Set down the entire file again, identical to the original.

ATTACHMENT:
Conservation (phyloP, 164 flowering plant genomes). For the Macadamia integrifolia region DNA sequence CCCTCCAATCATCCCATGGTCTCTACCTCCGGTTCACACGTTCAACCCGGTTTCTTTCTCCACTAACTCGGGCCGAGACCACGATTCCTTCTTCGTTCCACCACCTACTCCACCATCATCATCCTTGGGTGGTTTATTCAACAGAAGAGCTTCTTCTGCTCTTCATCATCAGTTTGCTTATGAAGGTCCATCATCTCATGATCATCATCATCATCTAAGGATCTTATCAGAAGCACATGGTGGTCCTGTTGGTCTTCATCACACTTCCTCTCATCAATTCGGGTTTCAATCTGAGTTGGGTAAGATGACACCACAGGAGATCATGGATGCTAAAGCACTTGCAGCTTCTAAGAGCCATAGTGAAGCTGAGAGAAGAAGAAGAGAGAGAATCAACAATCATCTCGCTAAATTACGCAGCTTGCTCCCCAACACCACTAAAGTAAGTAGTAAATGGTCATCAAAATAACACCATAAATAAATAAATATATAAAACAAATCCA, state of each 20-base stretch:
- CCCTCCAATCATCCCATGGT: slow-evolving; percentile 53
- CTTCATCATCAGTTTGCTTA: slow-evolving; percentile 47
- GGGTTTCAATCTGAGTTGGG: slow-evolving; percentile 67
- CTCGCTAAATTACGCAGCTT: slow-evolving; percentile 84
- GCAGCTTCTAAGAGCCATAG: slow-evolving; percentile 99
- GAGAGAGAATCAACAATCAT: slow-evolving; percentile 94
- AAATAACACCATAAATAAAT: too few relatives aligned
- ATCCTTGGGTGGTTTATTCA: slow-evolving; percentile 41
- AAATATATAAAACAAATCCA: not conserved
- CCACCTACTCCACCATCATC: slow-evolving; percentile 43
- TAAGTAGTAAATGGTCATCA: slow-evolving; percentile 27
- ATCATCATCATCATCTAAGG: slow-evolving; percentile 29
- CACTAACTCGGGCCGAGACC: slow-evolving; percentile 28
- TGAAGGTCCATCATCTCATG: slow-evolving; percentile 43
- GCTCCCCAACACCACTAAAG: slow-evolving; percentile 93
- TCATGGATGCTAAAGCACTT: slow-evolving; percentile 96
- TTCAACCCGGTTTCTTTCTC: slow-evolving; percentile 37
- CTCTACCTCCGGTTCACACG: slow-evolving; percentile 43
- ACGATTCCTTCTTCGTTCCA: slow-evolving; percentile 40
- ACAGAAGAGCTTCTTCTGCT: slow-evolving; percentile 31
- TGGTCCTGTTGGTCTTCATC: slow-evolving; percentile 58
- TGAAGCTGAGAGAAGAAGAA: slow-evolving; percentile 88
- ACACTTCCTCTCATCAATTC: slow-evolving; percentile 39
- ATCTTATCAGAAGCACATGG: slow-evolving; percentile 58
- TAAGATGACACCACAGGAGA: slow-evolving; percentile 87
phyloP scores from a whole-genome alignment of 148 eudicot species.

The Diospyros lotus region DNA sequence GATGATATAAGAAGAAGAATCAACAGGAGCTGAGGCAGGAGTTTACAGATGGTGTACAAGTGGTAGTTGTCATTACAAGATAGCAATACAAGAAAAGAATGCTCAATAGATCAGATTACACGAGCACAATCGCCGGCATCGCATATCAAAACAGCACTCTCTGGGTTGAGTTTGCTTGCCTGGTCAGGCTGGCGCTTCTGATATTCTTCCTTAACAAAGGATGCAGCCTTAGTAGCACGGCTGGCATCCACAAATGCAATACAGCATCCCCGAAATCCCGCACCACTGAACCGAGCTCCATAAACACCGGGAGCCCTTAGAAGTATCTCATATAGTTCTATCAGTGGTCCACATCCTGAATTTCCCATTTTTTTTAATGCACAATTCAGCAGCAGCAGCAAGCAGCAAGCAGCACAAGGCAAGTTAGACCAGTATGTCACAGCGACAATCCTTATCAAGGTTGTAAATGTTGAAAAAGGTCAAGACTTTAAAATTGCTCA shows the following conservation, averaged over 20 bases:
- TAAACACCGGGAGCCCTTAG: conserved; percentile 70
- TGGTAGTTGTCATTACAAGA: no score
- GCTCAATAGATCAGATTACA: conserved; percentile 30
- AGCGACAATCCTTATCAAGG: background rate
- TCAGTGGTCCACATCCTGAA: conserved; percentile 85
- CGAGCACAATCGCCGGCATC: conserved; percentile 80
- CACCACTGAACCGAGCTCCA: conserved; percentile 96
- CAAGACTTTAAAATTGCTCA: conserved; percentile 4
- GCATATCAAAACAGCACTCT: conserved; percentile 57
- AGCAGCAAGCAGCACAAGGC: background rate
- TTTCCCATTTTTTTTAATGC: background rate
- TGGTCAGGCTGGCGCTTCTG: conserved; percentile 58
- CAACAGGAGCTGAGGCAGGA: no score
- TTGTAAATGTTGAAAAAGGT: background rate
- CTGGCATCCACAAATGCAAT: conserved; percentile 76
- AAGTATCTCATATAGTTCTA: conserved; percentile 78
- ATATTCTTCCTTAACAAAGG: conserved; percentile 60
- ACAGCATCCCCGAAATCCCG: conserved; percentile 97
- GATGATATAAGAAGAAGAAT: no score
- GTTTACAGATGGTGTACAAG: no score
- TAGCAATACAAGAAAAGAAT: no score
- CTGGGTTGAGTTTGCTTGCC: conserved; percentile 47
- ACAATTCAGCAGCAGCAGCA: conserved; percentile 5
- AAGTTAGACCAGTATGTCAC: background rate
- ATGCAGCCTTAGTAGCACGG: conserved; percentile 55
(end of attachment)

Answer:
Conservation (phyloP, 164 flowering plant genomes). For the Macadamia integrifolia region DNA sequence CCCTCCAATCATCCCATGGTCTCTACCTCCGGTTCACACGTTCAACCCGGTTTCTTTCTCCACTAACTCGGGCCGAGACCACGATTCCTTCTTCGTTCCACCACCTACTCCACCATCATCATCCTTGGGTGGTTTATTCAACAGAAGAGCTTCTTCTGCTCTTCATCATCAGTTTGCTTATGAAGGTCCATCATCTCATGATCATCATCATCATCTAAGGATCTTATCAGAAGCACATGGTGGTCCTGTTGGTCTTCATCACACTTCCTCTCATCAATTCGGGTTTCAATCTGAGTTGGGTAAGATGACACCACAGGAGATCATGGATGCTAAAGCACTTGCAGCTTCTAAGAGCCATAGTGAAGCTGAGAGAAGAAGAAGAGAGAGAATCAACAATCATCTCGCTAAATTACGCAGCTTGCTCCCCAACACCACTAAAGTAAGTAGTAAATGGTCATCAAAATAACACCATAAATAAATAAATATATAAAACAAATCCA, state of each 20-base stretch:
- CCCTCCAATCATCCCATGGT: slow-evolving; percentile 53
- CTTCATCATCAGTTTGCTTA: slow-evolving; percentile 47
- GGGTTTCAATCTGAGTTGGG: slow-evolving; percentile 67
- CTCGCTAAATTACGCAGCTT: slow-evolving; percentile 84
- GCAGCTTCTAAGAGCCATAG: slow-evolving; percentile 99
- GAGAGAGAATCAACAATCAT: slow-evolving; percentile 94
- AAATAACACCATAAATAAAT: too few relatives aligned
- ATCCTTGGGTGGTTTATTCA: slow-evolving; percentile 41
- AAATATATAAAACAAATCCA: not conserved
- CCACCTACTCCACCATCATC: slow-evolving; percentile 43
- TAAGTAGTAAATGGTCATCA: slow-evolving; percentile 27
- ATCATCATCATCATCTAAGG: slow-evolving; percentile 29
- CACTAACTCGGGCCGAGACC: slow-evolving; percentile 28
- TGAAGGTCCATCATCTCATG: slow-evolving; percentile 43
- GCTCCCCAACACCACTAAAG: slow-evolving; percentile 93
- TCATGGATGCTAAAGCACTT: slow-evolving; percentile 96
- TTCAACCCGGTTTCTTTCTC: slow-evolving; percentile 37
- CTCTACCTCCGGTTCACACG: slow-evolving; percentile 43
- ACGATTCCTTCTTCGTTCCA: slow-evolving; percentile 40
- ACAGAAGAGCTTCTTCTGCT: slow-evolving; percentile 31
- TGGTCCTGTTGGTCTTCATC: slow-evolving; percentile 58
- TGAAGCTGAGAGAAGAAGAA: slow-evolving; percentile 88
- ACACTTCCTCTCATCAATTC: slow-evolving; percentile 39
- ATCTTATCAGAAGCACATGG: slow-evolving; percentile 58
- TAAGATGACACCACAGGAGA: slow-evolving; percentile 87
phyloP scores from a whole-genome alignment of 148 eudicot species.

The Diospyros lotus region DNA sequence GATGATATAAGAAGAAGAATCAACAGGAGCTGAGGCAGGAGTTTACAGATGGTGTACAAGTGGTAGTTGTCATTACAAGATAGCAATACAAGAAAAGAATGCTCAATAGATCAGATTACACGAGCACAATCGCCGGCATCGCATATCAAAACAGCACTCTCTGGGTTGAGTTTGCTTGCCTGGTCAGGCTGGCGCTTCTGATATTCTTCCTTAACAAAGGATGCAGCCTTAGTAGCACGGCTGGCATCCACAAATGCAATACAGCATCCCCGAAATCCCGCACCACTGAACCGAGCTCCATAAACACCGGGAGCCCTTAGAAGTATCTCATATAGTTCTATCAGTGGTCCACATCCTGAATTTCCCATTTTTTTTAATGCACAATTCAGCAGCAGCAGCAAGCAGCAAGCAGCACAAGGCAAGTTAGACCAGTATGTCACAGCGACAATCCTTATCAAGGTTGTAAATGTTGAAAAAGGTCAAGACTTTAAAATTGCTCA shows the following conservation, averaged over 20 bases:
- TAAACACCGGGAGCCCTTAG: conserved; percentile 70
- TGGTAGTTGTCATTACAAGA: no score
- GCTCAATAGATCAGATTACA: conserved; percentile 30
- AGCGACAATCCTTATCAAGG: background rate
- TCAGTGGTCCACATCCTGAA: conserved; percentile 85
- CGAGCACAATCGCCGGCATC: conserved; percentile 80
- CACCACTGAACCGAGCTCCA: conserved; percentile 96
- CAAGACTTTAAAATTGCTCA: conserved; percentile 4
- GCATATCAAAACAGCACTCT: conserved; percentile 57
- AGCAGCAAGCAGCACAAGGC: background rate
- TTTCCCATTTTTTTTAATGC: background rate
- TGGTCAGGCTGGCGCTTCTG: conserved; percentile 58
- CAACAGGAGCTGAGGCAGGA: no score
- TTGTAAATGTTGAAAAAGGT: background rate
- CTGGCATCCACAAATGCAAT: conserved; percentile 76
- AAGTATCTCATATAGTTCTA: conserved; percentile 78
- ATATTCTTCCTTAACAAAGG: conserved; percentile 60
- ACAGCATCCCCGAAATCCCG: conserved; percentile 97
- GATGATATAAGAAGAAGAAT: no score
- GTTTACAGATGGTGTACAAG: no score
- TAGCAATACAAGAAAAGAAT: no score
- CTGGGTTGAGTTTGCTTGCC: conserved; percentile 47
- ACAATTCAGCAGCAGCAGCA: conserved; percentile 5
- AAGTTAGACCAGTATGTCAC: background rate
- ATGCAGCCTTAGTAGCACGG: conserved; percentile 55